This had so much potential, and the fake dating trope + meddling moms was such a cute concept and hook!
I think there was a lot of cute things in this novel, and it does hold some appeal to certain YA readers who like quirkier books. The concept is appealing to most, but the writing style and brand of humor is what makes it this type of read.
Even so, there were a few things that I wish were—more polished, I guess? It’s kind of hard for me to pinpoint what exactly made this “cute, but not really my favorite,” but I’ll try my best for this review!
But if you want the short version, Fake It Till You Break It is light romantic comedy with an eye-catching premise and a bit of a silly, Wattpad-style execution.
Mia was A Character.
I’m starting with the negative, because this is the main thing that honestly defined my reading experience.
For those of you who have read books on Wattpad, there are a decent number of books written by teens & young teens. And the style is a bit distinctive—a lot of the time you can tell because they have a certain brand of humor.
It’s a little bit of name/brand/popular culture reference-dropping, it a little bit of giant hoodies and being cute/silly, it’s a little bit of eating a lot of food. If you haven’t read a Wattpad novel by a 13 year old, you might not understand, but in short, the way Mia acted & narrated was very similar to imagined teen actions (but not real ones).
Alternatively, manic pixie dream girl x forced quirkiness x trying too hard to be relatable. And this is part of the reason why it’d appeal to younger readers, because it is fun, but the more…sarcastic, cynical, less dreamy younger YA readers will probably end up scorning this book and Mia.
I think Nguyen tried a little too hard to make Mia relatable and YA, and although I appreciate the way that this book felt like it was geared to teens, I also feel like she needed to spend a little more time with real ones.
I think if you read a chapter or two, you’ll understand what I mean, but unlike Cleves from The Dead Queens Club or Sky from Fire and Heist, she didn’t feel naturally funny/quirky/relatable. She felt forced.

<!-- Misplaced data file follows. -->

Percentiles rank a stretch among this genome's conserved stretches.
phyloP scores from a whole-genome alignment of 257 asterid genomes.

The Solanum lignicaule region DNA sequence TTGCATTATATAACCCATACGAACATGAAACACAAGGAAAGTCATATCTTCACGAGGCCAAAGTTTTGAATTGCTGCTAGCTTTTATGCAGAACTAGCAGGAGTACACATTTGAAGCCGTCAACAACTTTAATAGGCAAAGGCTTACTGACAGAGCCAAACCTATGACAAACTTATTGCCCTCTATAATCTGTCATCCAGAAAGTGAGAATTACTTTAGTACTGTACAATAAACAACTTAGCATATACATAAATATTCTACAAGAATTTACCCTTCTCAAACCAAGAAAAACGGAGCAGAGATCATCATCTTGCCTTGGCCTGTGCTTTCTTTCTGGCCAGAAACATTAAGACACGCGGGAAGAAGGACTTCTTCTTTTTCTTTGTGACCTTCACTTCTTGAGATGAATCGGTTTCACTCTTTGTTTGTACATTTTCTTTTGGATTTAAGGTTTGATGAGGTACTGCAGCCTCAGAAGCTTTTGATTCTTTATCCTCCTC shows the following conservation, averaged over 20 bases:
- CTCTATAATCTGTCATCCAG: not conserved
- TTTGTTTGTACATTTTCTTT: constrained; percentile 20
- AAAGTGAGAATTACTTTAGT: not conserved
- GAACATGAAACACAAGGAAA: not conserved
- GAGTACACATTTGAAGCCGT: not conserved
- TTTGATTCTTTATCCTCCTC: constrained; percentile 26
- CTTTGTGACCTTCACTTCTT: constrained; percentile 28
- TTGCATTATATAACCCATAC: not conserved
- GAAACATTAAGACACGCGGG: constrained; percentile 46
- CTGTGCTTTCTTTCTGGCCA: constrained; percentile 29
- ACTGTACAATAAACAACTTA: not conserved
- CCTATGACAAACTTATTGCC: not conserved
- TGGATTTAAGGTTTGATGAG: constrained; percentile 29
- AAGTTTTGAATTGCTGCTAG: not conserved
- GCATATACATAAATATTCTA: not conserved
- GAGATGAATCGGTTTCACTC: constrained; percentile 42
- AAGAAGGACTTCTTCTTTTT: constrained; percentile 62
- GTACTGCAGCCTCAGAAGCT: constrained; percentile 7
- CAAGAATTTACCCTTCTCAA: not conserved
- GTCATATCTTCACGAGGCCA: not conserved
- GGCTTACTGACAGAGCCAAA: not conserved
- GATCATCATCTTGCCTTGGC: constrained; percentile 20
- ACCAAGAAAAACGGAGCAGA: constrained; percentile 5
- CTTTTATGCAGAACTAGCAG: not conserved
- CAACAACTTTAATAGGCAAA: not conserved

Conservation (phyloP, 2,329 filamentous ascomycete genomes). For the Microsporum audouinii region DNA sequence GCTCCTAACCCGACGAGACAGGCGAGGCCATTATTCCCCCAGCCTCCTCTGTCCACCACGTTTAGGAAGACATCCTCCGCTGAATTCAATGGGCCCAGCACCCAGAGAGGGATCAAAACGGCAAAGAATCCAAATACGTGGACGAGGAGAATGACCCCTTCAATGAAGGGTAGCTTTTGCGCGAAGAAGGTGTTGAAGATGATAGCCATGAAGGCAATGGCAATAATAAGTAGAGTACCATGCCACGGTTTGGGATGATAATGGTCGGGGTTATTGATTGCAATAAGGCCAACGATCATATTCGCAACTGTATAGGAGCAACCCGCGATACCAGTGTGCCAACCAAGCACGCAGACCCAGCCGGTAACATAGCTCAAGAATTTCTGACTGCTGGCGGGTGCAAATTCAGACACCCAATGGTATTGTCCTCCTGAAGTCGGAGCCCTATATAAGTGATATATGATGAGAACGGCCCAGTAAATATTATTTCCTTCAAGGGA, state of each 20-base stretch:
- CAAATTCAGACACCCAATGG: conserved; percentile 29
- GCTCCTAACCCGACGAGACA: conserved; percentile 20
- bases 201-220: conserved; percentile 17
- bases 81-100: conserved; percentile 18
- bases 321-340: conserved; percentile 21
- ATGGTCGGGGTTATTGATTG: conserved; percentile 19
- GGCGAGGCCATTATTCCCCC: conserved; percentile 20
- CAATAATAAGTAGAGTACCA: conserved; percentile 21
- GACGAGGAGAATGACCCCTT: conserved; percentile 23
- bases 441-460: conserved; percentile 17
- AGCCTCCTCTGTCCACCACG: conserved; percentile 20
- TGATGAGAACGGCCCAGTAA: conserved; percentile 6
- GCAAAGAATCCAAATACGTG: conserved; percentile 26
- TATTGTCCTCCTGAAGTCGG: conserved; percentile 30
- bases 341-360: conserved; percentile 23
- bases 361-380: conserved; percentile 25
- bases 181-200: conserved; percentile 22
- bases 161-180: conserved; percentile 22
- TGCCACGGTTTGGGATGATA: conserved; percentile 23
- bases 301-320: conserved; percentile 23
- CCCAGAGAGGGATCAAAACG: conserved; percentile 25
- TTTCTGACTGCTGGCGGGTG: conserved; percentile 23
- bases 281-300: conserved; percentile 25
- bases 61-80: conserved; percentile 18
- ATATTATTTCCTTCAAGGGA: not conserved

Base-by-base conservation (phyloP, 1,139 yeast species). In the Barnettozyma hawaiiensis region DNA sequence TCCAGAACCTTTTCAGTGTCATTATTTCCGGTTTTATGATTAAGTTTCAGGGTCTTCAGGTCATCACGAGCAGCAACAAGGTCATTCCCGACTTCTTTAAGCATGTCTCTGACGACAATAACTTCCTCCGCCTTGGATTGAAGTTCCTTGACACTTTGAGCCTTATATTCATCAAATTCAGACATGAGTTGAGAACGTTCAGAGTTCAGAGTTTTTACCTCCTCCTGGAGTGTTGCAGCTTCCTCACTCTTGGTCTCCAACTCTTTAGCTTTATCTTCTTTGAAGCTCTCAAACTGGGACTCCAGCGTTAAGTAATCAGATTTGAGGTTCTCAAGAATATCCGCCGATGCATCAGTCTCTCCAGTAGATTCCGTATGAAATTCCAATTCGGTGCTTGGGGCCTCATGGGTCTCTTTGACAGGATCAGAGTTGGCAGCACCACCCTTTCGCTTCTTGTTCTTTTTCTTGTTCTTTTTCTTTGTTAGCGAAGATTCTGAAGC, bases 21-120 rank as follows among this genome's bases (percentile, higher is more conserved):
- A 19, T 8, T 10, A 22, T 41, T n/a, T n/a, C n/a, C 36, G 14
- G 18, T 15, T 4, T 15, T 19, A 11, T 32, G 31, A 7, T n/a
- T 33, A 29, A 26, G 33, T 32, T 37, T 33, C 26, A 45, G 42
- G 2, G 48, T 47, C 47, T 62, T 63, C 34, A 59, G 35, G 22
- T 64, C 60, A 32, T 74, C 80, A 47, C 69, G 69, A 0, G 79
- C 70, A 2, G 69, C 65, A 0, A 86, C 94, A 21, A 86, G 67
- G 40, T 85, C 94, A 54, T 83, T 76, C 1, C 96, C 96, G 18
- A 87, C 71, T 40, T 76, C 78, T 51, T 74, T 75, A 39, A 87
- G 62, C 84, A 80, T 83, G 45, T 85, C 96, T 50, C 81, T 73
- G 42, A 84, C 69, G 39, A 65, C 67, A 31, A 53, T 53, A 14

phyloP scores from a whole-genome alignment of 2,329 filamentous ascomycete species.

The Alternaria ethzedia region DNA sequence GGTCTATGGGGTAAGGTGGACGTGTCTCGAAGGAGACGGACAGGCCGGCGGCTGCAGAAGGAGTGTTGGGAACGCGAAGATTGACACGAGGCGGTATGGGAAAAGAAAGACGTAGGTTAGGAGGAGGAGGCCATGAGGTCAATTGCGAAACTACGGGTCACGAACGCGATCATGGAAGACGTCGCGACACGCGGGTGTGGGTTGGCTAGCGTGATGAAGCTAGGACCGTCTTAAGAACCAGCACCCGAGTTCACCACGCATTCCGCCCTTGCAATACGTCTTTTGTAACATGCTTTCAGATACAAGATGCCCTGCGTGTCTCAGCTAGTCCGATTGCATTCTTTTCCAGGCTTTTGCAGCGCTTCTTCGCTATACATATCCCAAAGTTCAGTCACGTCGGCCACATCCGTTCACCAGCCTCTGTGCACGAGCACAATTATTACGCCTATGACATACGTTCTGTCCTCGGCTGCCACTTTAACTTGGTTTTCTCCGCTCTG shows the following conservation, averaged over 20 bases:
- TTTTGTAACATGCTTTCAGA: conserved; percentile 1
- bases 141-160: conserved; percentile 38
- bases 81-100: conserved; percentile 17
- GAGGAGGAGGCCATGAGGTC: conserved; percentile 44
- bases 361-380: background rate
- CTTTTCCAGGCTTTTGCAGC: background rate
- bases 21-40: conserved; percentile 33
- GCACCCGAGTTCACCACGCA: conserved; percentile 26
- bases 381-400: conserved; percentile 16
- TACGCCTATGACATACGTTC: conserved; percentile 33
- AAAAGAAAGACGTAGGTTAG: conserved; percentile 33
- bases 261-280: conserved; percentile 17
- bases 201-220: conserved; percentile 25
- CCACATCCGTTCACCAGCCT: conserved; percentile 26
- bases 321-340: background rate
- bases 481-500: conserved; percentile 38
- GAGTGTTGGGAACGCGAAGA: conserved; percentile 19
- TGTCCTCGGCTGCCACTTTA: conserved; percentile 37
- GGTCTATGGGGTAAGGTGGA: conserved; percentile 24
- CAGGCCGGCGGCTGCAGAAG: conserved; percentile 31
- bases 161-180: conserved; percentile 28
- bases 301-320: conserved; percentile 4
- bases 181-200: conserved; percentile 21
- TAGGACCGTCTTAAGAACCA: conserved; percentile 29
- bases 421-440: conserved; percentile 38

On the other hand, Jake was fine and his narrative didn’t feel glaringly weird to me (but I’m also not a teenage boy and I get the feeling that A Lot of teenage boys in YA aren’t necessarily uhh…accurate).
So yeah. It wasn’t like a Huge Deal, but I think Nguyen could have polished the narrative more and made the characters a little more real and less of a caricature.
The plot was cute!
I did, however, think that the concept was cute. Two enemies who live next door to each other deciding to fake date to get their two single moms (one’s technically an aunt, I believe?) off their back was super cute.
The moms conspired, the kids thought they were outsmarting them, and there were lots of cute shenanigans going on as Jake and Mia questioned whether they liked each other. The storyline was a good type of cliché, and ultimately I think it was the execution and the way the characters were presented that bogged this story down, a bit.
Overall, Fake It Till You Break It had a cute concept, but slightly lackluster follow through.
I think this book had a lot of potential, but the forced/fake nature of Mia’s character felt too unrealistic and ended up taking away from my reading experience.
I definitely think it has appeal, especially if you like quirky MCs, but I personally ended up being kind of meh about Mia’s character, which largely influenced the book. (Although, DIM SUM!)
Mia and Jake have known each other since children, growing up on the same street, and although their mothers are best friends, Mia and Jake can’t stand to be in the same room as each other. To get their moms off their backs about dating each other, Mia and Jake pretend to date for a little while and then stage the worst break up of all time—that should work . . . right?
Thank you so much to Chloe @ The Elven Warrior for sending me an advance reader’s copy to pass on to another reviewer!